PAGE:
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You Just Can't Compete with School Mom Meryl Streep

Photograph by Getty Images

Last week I was lucky enough to see legendary comedian Andrea Martin’s Tony award-winning and show-stopping performance in the musical “Pippin.” Literally, the night I saw her the first act stopped to give her a standing ovation for a song that included stripping down to essentially a bathing suit, leading an audience in a sing-a-long and turning upside down on top of a half-naked man on a trapeze swing while singing.

Martin is the first one to tell you she’s no spring chicken. Backstage after the show, I asked Andrea about the rest of her tour. Turns out, Los Angeles was the last stop for her. “Touring is a young person’s game," she said. "I need a rest.

Not that you’d ever know it by her her impressive-for-any-age energy.

Seeing Andrea reminded me of a story in her new, very funny and brave memoir, “Lady Parts.” It’s about her intensity around school-volunteering nearly 30 years ago when her two sons were 3 and 5. In painfully hysterical detail, she describes all the activities she engaged in at her sons’ pre-school to compensate for her nagging insecurity. Although it’s hard for her to remember how she parented so many years ago, she is certain: “I was anxious all the time. Worried that I was not doing it right, whatever ‘doing it right’ is supposed to mean.”

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Martin moved from Toronto to Los Angeles in 1986 and enrolled her young sons in a small private school, where Meryl Streep and Dustin Hoffman sent their kids. This only added to her stress. “I would study Ms. Streep as she waved goodbye to her kids when she dropped them off in the morning, and feel that my goodbye paled in comparison.”

To compensate for her insecurities and, in her mind, to help her sons’ futures by sidling up to all the people in charge at the school, Andrea became that woman we all know and, what else, love? The over-volunteerer. You know the one, glue-gun in one hand, bucket and mop in the other? Annoying at first, but once you catch on to the fact that the school basically wouldn’t run with out her, or at least be a lot less festive, you start bringing her kale infused protein shakes to keep her going. Andrea was that woman, and I urge you to get the book and read her first-hand account of all the insane things she did. Until she realized that none of her efforts, from emceeing the school fundraisers to cleaning out rabbit cages, would secure her children’s place in the world.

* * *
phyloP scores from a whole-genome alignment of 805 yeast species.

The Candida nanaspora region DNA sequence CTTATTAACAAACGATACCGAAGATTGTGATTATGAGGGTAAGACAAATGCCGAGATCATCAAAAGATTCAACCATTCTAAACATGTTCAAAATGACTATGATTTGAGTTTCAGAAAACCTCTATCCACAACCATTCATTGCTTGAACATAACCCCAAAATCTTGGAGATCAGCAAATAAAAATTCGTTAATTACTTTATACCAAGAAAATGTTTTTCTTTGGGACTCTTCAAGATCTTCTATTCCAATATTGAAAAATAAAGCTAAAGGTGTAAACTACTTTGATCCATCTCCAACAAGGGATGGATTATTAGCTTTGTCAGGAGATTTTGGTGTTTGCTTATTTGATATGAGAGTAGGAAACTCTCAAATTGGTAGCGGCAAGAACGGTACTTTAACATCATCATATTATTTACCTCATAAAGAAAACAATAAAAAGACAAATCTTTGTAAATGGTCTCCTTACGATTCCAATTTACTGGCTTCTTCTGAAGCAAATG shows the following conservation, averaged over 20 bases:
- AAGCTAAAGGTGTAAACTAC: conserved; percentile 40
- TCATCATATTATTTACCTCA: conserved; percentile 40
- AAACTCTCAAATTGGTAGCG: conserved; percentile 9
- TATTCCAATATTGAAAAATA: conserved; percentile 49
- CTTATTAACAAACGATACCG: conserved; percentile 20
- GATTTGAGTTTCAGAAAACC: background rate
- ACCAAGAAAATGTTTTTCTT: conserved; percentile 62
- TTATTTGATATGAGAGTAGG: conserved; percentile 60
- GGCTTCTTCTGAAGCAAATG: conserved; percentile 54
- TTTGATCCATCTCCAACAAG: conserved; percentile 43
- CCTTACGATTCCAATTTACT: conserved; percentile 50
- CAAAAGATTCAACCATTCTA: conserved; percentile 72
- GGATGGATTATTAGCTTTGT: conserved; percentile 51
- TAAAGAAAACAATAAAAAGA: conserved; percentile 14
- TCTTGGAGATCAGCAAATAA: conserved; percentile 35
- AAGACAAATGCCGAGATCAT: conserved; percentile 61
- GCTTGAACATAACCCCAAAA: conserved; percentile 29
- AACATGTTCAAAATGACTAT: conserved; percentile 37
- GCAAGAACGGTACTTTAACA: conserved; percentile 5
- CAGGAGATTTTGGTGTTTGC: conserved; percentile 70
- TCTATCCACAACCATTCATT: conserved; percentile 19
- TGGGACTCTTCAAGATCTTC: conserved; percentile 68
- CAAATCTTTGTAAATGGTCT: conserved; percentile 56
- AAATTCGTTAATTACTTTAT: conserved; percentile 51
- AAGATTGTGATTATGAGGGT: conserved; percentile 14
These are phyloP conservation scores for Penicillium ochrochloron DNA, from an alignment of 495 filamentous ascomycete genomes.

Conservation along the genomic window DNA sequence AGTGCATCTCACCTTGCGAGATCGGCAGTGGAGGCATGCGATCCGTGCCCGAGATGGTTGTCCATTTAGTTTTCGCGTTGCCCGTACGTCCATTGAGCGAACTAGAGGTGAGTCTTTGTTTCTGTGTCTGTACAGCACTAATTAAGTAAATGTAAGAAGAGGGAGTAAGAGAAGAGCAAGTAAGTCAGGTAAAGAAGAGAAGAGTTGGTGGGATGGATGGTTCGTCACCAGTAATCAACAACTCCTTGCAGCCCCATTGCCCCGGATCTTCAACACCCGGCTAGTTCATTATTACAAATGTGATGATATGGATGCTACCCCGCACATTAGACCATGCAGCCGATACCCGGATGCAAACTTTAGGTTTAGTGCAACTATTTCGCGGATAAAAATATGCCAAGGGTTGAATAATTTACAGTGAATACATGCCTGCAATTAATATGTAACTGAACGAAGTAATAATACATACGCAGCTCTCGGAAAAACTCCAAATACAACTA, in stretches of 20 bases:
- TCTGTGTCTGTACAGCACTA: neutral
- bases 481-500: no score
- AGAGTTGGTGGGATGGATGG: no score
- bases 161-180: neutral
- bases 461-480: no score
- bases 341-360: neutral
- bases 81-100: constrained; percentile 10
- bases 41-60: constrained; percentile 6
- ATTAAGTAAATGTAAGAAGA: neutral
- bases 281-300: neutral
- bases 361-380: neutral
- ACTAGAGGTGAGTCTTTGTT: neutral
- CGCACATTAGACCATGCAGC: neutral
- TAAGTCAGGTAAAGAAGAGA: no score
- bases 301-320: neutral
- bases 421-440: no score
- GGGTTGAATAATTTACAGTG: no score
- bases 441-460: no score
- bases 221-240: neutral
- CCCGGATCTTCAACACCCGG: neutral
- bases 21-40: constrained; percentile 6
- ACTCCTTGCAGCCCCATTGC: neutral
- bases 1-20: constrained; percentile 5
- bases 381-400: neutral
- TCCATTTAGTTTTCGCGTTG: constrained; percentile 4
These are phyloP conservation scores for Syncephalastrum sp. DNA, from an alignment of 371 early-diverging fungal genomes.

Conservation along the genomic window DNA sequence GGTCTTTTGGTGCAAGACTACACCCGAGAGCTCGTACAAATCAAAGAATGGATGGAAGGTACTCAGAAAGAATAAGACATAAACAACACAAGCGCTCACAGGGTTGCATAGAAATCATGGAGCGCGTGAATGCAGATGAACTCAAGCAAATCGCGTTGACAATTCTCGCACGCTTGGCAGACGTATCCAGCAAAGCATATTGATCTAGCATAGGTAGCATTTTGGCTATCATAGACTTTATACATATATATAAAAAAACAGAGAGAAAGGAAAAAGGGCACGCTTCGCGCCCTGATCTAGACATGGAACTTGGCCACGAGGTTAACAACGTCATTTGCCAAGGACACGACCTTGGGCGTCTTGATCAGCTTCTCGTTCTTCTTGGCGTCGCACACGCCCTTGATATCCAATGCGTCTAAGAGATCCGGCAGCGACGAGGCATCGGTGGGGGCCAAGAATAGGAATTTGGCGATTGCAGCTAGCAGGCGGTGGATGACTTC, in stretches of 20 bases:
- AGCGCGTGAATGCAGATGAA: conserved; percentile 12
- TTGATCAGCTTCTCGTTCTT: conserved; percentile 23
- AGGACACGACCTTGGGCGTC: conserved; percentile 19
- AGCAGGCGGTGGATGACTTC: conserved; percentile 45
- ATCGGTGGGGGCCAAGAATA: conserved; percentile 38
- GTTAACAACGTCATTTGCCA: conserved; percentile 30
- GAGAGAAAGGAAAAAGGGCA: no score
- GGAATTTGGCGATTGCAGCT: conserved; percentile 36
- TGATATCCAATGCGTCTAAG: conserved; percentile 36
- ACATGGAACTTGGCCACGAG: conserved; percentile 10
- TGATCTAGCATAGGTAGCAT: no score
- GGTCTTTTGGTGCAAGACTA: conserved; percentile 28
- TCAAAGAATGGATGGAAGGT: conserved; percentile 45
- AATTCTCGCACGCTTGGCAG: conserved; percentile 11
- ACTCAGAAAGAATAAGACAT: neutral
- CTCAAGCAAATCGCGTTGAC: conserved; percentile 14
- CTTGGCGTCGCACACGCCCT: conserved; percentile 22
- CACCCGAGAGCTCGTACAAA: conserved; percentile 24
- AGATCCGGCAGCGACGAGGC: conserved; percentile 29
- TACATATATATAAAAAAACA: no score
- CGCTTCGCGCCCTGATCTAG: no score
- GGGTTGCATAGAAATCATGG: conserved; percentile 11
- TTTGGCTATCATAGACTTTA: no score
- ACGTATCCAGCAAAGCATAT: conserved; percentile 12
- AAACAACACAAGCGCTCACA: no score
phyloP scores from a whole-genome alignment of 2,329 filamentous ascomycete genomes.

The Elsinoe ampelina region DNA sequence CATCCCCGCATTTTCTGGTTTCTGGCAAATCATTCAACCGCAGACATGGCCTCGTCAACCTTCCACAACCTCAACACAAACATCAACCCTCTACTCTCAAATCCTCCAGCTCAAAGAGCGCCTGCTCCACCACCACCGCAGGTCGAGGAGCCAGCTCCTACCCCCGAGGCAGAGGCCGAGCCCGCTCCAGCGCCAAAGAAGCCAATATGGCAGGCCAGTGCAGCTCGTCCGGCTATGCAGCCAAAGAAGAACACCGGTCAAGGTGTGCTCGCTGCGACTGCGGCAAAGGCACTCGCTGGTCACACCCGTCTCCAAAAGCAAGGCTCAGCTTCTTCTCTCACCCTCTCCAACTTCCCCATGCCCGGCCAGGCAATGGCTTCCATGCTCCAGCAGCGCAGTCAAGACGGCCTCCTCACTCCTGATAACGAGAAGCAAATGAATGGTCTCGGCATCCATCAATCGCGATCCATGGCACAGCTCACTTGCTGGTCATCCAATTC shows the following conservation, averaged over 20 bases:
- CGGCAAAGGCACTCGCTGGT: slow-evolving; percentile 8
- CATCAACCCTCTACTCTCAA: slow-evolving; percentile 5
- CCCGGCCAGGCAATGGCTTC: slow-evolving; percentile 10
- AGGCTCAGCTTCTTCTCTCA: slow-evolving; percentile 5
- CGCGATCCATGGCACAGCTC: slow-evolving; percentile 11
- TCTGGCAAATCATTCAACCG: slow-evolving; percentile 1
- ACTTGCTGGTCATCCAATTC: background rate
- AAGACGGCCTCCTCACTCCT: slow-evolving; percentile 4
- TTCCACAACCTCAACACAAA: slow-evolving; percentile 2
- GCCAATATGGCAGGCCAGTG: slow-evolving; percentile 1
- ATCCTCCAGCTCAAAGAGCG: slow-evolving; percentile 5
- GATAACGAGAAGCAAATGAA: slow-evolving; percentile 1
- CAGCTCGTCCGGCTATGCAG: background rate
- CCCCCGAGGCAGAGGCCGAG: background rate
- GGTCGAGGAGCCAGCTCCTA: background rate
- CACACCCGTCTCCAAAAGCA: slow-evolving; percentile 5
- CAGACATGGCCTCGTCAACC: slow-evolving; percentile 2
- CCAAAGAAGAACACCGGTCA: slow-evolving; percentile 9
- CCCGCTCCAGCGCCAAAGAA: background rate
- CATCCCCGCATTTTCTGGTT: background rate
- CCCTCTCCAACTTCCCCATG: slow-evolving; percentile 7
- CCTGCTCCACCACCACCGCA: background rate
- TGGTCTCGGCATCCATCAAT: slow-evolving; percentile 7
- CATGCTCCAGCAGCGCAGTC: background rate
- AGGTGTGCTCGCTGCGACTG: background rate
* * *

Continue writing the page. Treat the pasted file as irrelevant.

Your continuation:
I was hoping I could use some epiphany from her to get out of making 1,000 latkes for Gideon’s school next month. But other than a little positive PR for Jewish people, by spreading the joys of fried potatoes smeared with applesauce and sour cream, I have no motive.

I asked Andrea what she would do differently with her compulsive need to volunteer, if she had the chance to go back. “I would still volunteer," she told me. "But I would enjoy it! Volunteering allowed me more time with my sons. If I hadn't been [so focused on] the result, how volunteering would benefit my sons’ future, I would have stayed in the moment and enjoyed it!”

Image via Dani Klein Modisett

Given that the holiday season is upon us, that wasn’t quite the answer I was hoping for. If I am to believe Ms. Martin, and how could I not believe a woman who can sing hanging upside down on a trapeze swing, over-volunteering is not a mistake. The mistake is thinking you are going to get something out of it other than being with your child and making his or her educational experience better. The mistake is not allowing yourself to enjoy it.

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Not great news for me. I was hoping I could use some epiphany from her to get out of making 1,000 latkes for Gideon’s school next month. But other than a little positive PR for Jewish people, by spreading the joys of fried potatoes smeared with applesauce and sour cream, I have no motive. Despite the hot oil burns I inevitably get on my hands, it’s a pretty good time. Taking Ms. Martin’s advice, I’m also free to go on countless field trips, read endless stories to school kids, put in sun-soaked gardening hours for campus beautification on the weekends and chaperone the 5th-grade dance three years from now. I just can’t do any of it so that the principal will write Gideon a glowing recommendation for middle school. Which means I, too, have little control over my sons’ future. With all the nervous energy this realization triggers, I might as well volunteer more.

Thanks Andrea, can’t wait.

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